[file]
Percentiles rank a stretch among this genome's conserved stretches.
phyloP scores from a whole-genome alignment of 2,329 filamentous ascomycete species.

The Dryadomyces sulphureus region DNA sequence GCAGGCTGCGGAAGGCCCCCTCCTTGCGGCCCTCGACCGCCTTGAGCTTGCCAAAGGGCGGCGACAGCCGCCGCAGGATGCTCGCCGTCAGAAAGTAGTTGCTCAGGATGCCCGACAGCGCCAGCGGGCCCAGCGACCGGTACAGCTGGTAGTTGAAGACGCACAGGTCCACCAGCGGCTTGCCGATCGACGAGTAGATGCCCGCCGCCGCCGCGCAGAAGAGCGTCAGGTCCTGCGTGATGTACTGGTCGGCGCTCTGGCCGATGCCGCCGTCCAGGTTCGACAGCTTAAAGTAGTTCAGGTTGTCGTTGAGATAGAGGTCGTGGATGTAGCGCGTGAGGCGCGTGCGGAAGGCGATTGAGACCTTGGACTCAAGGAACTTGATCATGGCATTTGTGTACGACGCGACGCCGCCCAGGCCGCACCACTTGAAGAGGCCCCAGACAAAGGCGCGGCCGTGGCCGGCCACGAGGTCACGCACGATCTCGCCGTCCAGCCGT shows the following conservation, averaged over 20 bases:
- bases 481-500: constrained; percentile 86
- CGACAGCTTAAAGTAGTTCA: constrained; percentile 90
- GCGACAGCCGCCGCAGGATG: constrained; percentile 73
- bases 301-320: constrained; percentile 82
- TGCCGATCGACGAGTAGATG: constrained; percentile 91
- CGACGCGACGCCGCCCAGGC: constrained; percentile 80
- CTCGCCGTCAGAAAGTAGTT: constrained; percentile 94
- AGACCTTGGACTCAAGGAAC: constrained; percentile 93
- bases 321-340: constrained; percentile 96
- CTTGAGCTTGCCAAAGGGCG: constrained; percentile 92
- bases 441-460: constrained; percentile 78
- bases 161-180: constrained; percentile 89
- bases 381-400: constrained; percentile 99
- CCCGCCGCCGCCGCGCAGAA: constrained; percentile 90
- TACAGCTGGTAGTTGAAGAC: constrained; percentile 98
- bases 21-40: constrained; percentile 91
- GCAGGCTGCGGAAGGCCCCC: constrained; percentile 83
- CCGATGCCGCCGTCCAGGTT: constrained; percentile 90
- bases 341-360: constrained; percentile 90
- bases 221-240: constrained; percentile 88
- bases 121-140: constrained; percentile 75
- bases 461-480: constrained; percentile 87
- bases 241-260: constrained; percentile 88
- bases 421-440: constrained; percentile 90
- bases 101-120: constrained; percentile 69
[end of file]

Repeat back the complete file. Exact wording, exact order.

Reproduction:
Percentiles rank a stretch among this genome's conserved stretches.
phyloP scores from a whole-genome alignment of 2,329 filamentous ascomycete species.

The Dryadomyces sulphureus region DNA sequence GCAGGCTGCGGAAGGCCCCCTCCTTGCGGCCCTCGACCGCCTTGAGCTTGCCAAAGGGCGGCGACAGCCGCCGCAGGATGCTCGCCGTCAGAAAGTAGTTGCTCAGGATGCCCGACAGCGCCAGCGGGCCCAGCGACCGGTACAGCTGGTAGTTGAAGACGCACAGGTCCACCAGCGGCTTGCCGATCGACGAGTAGATGCCCGCCGCCGCCGCGCAGAAGAGCGTCAGGTCCTGCGTGATGTACTGGTCGGCGCTCTGGCCGATGCCGCCGTCCAGGTTCGACAGCTTAAAGTAGTTCAGGTTGTCGTTGAGATAGAGGTCGTGGATGTAGCGCGTGAGGCGCGTGCGGAAGGCGATTGAGACCTTGGACTCAAGGAACTTGATCATGGCATTTGTGTACGACGCGACGCCGCCCAGGCCGCACCACTTGAAGAGGCCCCAGACAAAGGCGCGGCCGTGGCCGGCCACGAGGTCACGCACGATCTCGCCGTCCAGCCGT shows the following conservation, averaged over 20 bases:
- bases 481-500: constrained; percentile 86
- CGACAGCTTAAAGTAGTTCA: constrained; percentile 90
- GCGACAGCCGCCGCAGGATG: constrained; percentile 73
- bases 301-320: constrained; percentile 82
- TGCCGATCGACGAGTAGATG: constrained; percentile 91
- CGACGCGACGCCGCCCAGGC: constrained; percentile 80
- CTCGCCGTCAGAAAGTAGTT: constrained; percentile 94
- AGACCTTGGACTCAAGGAAC: constrained; percentile 93
- bases 321-340: constrained; percentile 96
- CTTGAGCTTGCCAAAGGGCG: constrained; percentile 92
- bases 441-460: constrained; percentile 78
- bases 161-180: constrained; percentile 89
- bases 381-400: constrained; percentile 99
- CCCGCCGCCGCCGCGCAGAA: constrained; percentile 90
- TACAGCTGGTAGTTGAAGAC: constrained; percentile 98
- bases 21-40: constrained; percentile 91
- GCAGGCTGCGGAAGGCCCCC: constrained; percentile 83
- CCGATGCCGCCGTCCAGGTT: constrained; percentile 90
- bases 341-360: constrained; percentile 90
- bases 221-240: constrained; percentile 88
- bases 121-140: constrained; percentile 75
- bases 461-480: constrained; percentile 87
- bases 241-260: constrained; percentile 88
- bases 421-440: constrained; percentile 90
- bases 101-120: constrained; percentile 69